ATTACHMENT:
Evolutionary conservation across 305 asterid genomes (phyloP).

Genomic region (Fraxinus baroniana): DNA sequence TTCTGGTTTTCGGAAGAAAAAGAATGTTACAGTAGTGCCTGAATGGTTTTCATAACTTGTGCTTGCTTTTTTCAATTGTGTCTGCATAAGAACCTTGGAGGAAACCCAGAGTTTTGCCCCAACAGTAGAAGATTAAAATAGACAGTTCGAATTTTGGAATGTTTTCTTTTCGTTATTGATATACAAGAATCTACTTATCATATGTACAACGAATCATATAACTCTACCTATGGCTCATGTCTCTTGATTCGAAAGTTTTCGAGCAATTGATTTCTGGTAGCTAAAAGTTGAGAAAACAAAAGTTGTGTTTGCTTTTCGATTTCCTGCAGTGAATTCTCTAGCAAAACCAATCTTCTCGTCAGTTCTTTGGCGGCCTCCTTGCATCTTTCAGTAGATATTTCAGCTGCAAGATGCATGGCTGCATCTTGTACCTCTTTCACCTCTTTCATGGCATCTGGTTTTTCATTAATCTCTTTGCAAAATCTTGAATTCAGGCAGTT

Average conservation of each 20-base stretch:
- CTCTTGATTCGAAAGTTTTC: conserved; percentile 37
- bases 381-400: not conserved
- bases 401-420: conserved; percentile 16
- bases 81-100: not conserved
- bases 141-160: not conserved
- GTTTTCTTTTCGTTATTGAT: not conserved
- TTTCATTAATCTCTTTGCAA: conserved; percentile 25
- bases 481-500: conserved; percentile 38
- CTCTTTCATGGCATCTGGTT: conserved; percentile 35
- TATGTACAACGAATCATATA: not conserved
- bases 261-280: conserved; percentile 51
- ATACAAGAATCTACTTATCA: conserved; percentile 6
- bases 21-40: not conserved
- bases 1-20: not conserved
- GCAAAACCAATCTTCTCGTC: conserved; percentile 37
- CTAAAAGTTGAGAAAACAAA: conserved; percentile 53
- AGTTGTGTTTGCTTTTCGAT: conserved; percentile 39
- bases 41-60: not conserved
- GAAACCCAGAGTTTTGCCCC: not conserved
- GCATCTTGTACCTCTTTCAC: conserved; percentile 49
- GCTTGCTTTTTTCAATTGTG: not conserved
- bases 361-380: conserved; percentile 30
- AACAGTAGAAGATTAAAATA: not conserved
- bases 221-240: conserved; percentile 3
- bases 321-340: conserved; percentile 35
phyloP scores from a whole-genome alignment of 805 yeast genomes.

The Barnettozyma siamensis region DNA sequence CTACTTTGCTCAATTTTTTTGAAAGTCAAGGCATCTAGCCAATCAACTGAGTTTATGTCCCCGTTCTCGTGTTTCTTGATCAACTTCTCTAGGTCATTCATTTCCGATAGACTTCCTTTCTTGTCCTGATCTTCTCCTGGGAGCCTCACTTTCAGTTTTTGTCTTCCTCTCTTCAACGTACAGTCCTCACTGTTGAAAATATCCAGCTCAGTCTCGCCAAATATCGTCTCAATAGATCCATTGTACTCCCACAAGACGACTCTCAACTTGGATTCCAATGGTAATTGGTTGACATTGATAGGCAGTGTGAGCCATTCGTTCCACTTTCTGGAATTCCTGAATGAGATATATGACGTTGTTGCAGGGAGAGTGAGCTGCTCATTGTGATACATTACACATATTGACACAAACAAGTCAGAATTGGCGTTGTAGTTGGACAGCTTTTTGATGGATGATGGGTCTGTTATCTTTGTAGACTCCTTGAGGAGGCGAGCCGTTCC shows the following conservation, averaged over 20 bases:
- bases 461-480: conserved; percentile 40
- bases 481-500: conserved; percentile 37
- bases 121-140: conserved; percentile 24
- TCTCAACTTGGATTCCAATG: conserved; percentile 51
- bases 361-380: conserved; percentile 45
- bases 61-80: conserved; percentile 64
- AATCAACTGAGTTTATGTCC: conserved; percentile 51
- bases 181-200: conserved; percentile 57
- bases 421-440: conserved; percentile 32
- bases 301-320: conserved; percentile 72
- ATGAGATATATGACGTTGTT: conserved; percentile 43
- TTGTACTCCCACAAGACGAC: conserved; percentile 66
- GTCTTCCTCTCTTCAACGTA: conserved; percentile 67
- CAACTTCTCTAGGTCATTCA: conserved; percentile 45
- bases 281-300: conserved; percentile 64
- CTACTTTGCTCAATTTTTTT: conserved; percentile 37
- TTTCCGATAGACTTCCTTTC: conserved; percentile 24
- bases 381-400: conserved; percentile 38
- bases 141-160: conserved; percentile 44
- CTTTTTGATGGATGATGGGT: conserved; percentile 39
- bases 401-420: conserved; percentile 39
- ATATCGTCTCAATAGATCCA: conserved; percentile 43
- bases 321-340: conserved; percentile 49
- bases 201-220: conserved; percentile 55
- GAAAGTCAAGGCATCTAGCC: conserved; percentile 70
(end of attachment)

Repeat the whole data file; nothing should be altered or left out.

Evolutionary conservation across 305 asterid genomes (phyloP).

Genomic region (Fraxinus baroniana): DNA sequence TTCTGGTTTTCGGAAGAAAAAGAATGTTACAGTAGTGCCTGAATGGTTTTCATAACTTGTGCTTGCTTTTTTCAATTGTGTCTGCATAAGAACCTTGGAGGAAACCCAGAGTTTTGCCCCAACAGTAGAAGATTAAAATAGACAGTTCGAATTTTGGAATGTTTTCTTTTCGTTATTGATATACAAGAATCTACTTATCATATGTACAACGAATCATATAACTCTACCTATGGCTCATGTCTCTTGATTCGAAAGTTTTCGAGCAATTGATTTCTGGTAGCTAAAAGTTGAGAAAACAAAAGTTGTGTTTGCTTTTCGATTTCCTGCAGTGAATTCTCTAGCAAAACCAATCTTCTCGTCAGTTCTTTGGCGGCCTCCTTGCATCTTTCAGTAGATATTTCAGCTGCAAGATGCATGGCTGCATCTTGTACCTCTTTCACCTCTTTCATGGCATCTGGTTTTTCATTAATCTCTTTGCAAAATCTTGAATTCAGGCAGTT

Average conservation of each 20-base stretch:
- CTCTTGATTCGAAAGTTTTC: conserved; percentile 37
- bases 381-400: not conserved
- bases 401-420: conserved; percentile 16
- bases 81-100: not conserved
- bases 141-160: not conserved
- GTTTTCTTTTCGTTATTGAT: not conserved
- TTTCATTAATCTCTTTGCAA: conserved; percentile 25
- bases 481-500: conserved; percentile 38
- CTCTTTCATGGCATCTGGTT: conserved; percentile 35
- TATGTACAACGAATCATATA: not conserved
- bases 261-280: conserved; percentile 51
- ATACAAGAATCTACTTATCA: conserved; percentile 6
- bases 21-40: not conserved
- bases 1-20: not conserved
- GCAAAACCAATCTTCTCGTC: conserved; percentile 37
- CTAAAAGTTGAGAAAACAAA: conserved; percentile 53
- AGTTGTGTTTGCTTTTCGAT: conserved; percentile 39
- bases 41-60: not conserved
- GAAACCCAGAGTTTTGCCCC: not conserved
- GCATCTTGTACCTCTTTCAC: conserved; percentile 49
- GCTTGCTTTTTTCAATTGTG: not conserved
- bases 361-380: conserved; percentile 30
- AACAGTAGAAGATTAAAATA: not conserved
- bases 221-240: conserved; percentile 3
- bases 321-340: conserved; percentile 35
phyloP scores from a whole-genome alignment of 805 yeast genomes.

The Barnettozyma siamensis region DNA sequence CTACTTTGCTCAATTTTTTTGAAAGTCAAGGCATCTAGCCAATCAACTGAGTTTATGTCCCCGTTCTCGTGTTTCTTGATCAACTTCTCTAGGTCATTCATTTCCGATAGACTTCCTTTCTTGTCCTGATCTTCTCCTGGGAGCCTCACTTTCAGTTTTTGTCTTCCTCTCTTCAACGTACAGTCCTCACTGTTGAAAATATCCAGCTCAGTCTCGCCAAATATCGTCTCAATAGATCCATTGTACTCCCACAAGACGACTCTCAACTTGGATTCCAATGGTAATTGGTTGACATTGATAGGCAGTGTGAGCCATTCGTTCCACTTTCTGGAATTCCTGAATGAGATATATGACGTTGTTGCAGGGAGAGTGAGCTGCTCATTGTGATACATTACACATATTGACACAAACAAGTCAGAATTGGCGTTGTAGTTGGACAGCTTTTTGATGGATGATGGGTCTGTTATCTTTGTAGACTCCTTGAGGAGGCGAGCCGTTCC shows the following conservation, averaged over 20 bases:
- bases 461-480: conserved; percentile 40
- bases 481-500: conserved; percentile 37
- bases 121-140: conserved; percentile 24
- TCTCAACTTGGATTCCAATG: conserved; percentile 51
- bases 361-380: conserved; percentile 45
- bases 61-80: conserved; percentile 64
- AATCAACTGAGTTTATGTCC: conserved; percentile 51
- bases 181-200: conserved; percentile 57
- bases 421-440: conserved; percentile 32
- bases 301-320: conserved; percentile 72
- ATGAGATATATGACGTTGTT: conserved; percentile 43
- TTGTACTCCCACAAGACGAC: conserved; percentile 66
- GTCTTCCTCTCTTCAACGTA: conserved; percentile 67
- CAACTTCTCTAGGTCATTCA: conserved; percentile 45
- bases 281-300: conserved; percentile 64
- CTACTTTGCTCAATTTTTTT: conserved; percentile 37
- TTTCCGATAGACTTCCTTTC: conserved; percentile 24
- bases 381-400: conserved; percentile 38
- bases 141-160: conserved; percentile 44
- CTTTTTGATGGATGATGGGT: conserved; percentile 39
- bases 401-420: conserved; percentile 39
- ATATCGTCTCAATAGATCCA: conserved; percentile 43
- bases 321-340: conserved; percentile 49
- bases 201-220: conserved; percentile 55
- GAAAGTCAAGGCATCTAGCC: conserved; percentile 70